This campaign of intimidation and interference has begun to backfire. Obama’s popularity in Israel was already extremely low. A January 2014 poll showed that only 33 percent of Israelis approve of Obama and that only 22 percent — about one in five — trust Obama on Iran, while 64 percent do not. Asking Israelis to choose between trusting Netanyahu and trusting Obama with their security is pretty dumb. And indeed the polls in Israel have moved in Netanyahu’s direction since the Obama attacks began. Two weeks ago, the opposition Zionist Union was leading by three seats in the Knesset. Last week, its lead had shrunk to two. Now, Likud has pulled ahead by one seat, and the Jerusalem Post reports “The poll found that the percentage of respondents who want Netanyahu to remain prime minister rose from 38% last week to 44%, tying the highest-ever result.” (The poll coincided with an attack on Israel’s northern border last Wednesday, which put security — Netanyahu’s strong suit — at the forefront of the election again.)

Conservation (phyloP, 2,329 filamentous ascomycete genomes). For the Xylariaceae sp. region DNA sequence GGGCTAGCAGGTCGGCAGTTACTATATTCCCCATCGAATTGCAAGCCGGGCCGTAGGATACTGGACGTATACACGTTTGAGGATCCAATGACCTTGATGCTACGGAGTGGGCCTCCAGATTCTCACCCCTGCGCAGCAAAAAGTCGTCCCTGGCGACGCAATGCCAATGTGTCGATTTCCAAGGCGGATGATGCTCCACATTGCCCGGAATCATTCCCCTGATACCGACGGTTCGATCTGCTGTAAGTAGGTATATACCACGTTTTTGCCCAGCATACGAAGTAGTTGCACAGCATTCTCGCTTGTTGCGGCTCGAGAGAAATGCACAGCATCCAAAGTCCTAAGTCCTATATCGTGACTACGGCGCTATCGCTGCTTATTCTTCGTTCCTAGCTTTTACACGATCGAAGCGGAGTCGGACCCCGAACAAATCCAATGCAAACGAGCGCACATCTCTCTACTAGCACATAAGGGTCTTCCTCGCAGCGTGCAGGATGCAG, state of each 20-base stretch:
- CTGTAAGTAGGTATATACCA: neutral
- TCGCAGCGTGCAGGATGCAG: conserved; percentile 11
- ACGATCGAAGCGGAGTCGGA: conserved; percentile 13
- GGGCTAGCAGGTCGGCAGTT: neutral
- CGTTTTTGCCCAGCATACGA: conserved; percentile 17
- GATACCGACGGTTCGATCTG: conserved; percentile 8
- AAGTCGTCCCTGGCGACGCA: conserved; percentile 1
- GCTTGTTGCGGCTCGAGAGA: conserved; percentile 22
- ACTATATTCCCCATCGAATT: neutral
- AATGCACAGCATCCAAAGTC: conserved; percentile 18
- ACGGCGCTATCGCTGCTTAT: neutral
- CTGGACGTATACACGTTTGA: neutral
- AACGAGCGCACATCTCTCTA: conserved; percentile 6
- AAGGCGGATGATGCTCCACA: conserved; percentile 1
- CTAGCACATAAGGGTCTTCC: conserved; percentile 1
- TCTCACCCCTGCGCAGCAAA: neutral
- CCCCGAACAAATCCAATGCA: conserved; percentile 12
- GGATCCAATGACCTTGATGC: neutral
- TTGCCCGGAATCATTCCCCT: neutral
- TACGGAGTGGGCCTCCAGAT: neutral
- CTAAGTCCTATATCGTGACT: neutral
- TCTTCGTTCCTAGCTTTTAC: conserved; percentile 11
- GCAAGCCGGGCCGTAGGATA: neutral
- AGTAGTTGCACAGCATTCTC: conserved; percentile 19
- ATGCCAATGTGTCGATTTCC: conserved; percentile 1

Also, it's Democrats who find themselves divided and confused over how to react to their president's ham-handed dealings with one of America's best friends on the planet. Lefty Greg Sargent reports that while Democrats on the Hill may be grousing privately about the circumstances surrounding Netanyahu's upcoming speech, few are stating so publicly. And Politico quotes big hitters who say they will be attendance: